Wednesday, August 10, 2011
Rise of the Planet of the Apes
There is a considerable amount of action, but what was most fascinating to me was the intense psychological undertones at play. I don't know if being a communication major had much to do with the that particular observation, but it was rather amazing in the way that communication was portrayed in this movie. If you have ever watched a show on chimps or monkeys on National Geographic, then you will definitely appreciate the subtle non-verbal communication within the film. The premise, as the title of the movie implies, is basically the story of how the apes became intelligent and overthrew the planet staking claim as the dominant species. The movie's protagonist, a Chimpanzee appropriately named Caesar, is exposed to a drug that boosts intelligence and allows the brain to repair itself. The drug was created by Franco's character as a cure for Alzheimer's, and is given to chimpanzees for testing.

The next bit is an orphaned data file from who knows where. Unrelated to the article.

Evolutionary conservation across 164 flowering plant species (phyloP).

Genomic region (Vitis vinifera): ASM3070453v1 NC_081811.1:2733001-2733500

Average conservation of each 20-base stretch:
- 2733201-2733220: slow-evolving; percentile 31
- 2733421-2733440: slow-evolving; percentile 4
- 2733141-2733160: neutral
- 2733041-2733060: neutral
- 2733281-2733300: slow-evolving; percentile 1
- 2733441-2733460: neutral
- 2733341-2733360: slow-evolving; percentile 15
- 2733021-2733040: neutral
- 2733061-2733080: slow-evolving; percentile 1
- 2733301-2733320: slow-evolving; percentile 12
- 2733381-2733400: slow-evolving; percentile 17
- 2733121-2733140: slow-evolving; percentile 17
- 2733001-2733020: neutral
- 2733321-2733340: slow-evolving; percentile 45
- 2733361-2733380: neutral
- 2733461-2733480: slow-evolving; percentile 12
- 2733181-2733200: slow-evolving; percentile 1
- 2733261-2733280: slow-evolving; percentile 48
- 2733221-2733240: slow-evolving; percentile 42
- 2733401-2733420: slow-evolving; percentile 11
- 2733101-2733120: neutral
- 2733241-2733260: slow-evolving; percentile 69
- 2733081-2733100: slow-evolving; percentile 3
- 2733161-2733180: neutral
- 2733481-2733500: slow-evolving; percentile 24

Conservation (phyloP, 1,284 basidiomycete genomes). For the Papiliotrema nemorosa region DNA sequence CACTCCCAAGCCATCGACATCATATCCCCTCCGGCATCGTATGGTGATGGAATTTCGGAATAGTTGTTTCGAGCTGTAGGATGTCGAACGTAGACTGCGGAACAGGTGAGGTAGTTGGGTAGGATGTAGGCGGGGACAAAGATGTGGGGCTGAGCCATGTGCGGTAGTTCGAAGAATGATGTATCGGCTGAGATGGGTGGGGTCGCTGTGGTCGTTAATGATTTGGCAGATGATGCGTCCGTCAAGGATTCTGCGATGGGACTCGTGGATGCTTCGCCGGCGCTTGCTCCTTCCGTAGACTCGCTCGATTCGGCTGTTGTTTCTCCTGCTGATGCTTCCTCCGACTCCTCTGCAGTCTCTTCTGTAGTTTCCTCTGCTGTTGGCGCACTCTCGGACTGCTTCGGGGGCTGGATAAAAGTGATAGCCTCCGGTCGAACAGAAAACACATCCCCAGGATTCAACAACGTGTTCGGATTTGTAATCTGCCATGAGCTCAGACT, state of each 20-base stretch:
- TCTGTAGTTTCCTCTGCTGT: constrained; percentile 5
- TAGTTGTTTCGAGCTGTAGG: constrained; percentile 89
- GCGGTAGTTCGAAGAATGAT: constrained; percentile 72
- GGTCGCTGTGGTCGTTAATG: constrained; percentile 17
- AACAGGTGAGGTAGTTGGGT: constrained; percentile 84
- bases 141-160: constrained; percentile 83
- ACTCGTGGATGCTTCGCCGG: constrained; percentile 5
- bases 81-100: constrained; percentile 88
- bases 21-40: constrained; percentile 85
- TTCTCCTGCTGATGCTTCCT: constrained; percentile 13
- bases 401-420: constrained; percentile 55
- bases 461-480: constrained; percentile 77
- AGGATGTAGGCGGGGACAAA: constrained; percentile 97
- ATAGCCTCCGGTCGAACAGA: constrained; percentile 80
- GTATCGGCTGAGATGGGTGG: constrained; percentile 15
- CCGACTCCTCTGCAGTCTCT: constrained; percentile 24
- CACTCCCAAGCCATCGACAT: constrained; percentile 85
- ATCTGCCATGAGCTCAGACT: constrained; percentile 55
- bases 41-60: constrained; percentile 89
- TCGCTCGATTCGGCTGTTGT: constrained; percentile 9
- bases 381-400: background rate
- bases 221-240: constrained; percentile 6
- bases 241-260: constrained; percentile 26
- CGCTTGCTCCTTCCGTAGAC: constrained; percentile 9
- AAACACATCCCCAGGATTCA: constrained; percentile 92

After undergoing a significant amount of abuse, from both humans and his fellow apes, Caesar plots his escape from captivity as well as positions himself as the leader of the simians. Although all of the apes are computer generated, they are remarkably realistic looking, and their facial features accurately captivate the broad range of emotion and thought processes capable by apes and humans alike. I was particularly impressed with the methods Caesar implemented upon his own kind to establish hierarchy, and ultimately his superiority.
In short, I think The Rise of the Planet of the Apes, was a great summer movie. I generally scoff at the length of today's movies, but I thought that in this instance the extra time was well used and was appropriate for the development of the story. However, any longer, and the movie would have overstayed its welcome as the film's plot is linear and obviously predictable. I would recommend that parents heed the movie's viewer rating, as there is a considerable amount of violence. Monkey see, monkey do. Now go watch it!